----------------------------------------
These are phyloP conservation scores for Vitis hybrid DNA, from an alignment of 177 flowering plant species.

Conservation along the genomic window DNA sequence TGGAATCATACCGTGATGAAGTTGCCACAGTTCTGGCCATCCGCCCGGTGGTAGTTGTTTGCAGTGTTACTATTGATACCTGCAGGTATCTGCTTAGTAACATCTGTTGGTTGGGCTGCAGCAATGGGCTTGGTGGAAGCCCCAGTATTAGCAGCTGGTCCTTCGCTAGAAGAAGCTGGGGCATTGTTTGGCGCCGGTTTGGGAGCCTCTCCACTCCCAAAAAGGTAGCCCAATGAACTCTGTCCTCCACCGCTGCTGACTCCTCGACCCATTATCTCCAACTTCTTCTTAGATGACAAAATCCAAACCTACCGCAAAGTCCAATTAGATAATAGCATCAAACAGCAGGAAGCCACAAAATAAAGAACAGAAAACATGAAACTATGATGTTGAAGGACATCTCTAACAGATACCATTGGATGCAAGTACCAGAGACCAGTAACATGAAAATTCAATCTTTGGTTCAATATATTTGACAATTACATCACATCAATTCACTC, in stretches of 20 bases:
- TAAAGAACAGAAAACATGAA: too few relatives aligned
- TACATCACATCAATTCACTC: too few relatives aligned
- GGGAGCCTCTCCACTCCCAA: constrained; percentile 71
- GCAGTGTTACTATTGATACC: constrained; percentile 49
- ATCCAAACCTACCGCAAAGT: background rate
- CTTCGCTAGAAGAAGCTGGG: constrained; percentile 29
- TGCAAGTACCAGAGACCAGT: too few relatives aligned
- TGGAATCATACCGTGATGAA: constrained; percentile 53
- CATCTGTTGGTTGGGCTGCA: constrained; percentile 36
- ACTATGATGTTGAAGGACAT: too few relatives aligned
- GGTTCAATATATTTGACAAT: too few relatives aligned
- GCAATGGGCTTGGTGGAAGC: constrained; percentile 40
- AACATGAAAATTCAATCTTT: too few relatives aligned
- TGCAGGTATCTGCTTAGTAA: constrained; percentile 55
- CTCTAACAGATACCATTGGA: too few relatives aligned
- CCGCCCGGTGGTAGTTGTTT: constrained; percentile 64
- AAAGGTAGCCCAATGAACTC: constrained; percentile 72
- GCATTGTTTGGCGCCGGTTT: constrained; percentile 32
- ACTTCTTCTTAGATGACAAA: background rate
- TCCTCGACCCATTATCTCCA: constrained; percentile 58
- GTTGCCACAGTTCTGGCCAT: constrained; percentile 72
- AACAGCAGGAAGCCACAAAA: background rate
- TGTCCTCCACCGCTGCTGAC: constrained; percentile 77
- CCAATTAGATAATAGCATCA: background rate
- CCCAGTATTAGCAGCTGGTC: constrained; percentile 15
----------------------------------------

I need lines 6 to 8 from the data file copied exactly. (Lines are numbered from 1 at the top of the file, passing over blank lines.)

- GCAGTGTTACTATTGATACC: constrained; percentile 49
- ATCCAAACCTACCGCAAAGT: background rate
- CTTCGCTAGAAGAAGCTGGG: constrained; percentile 29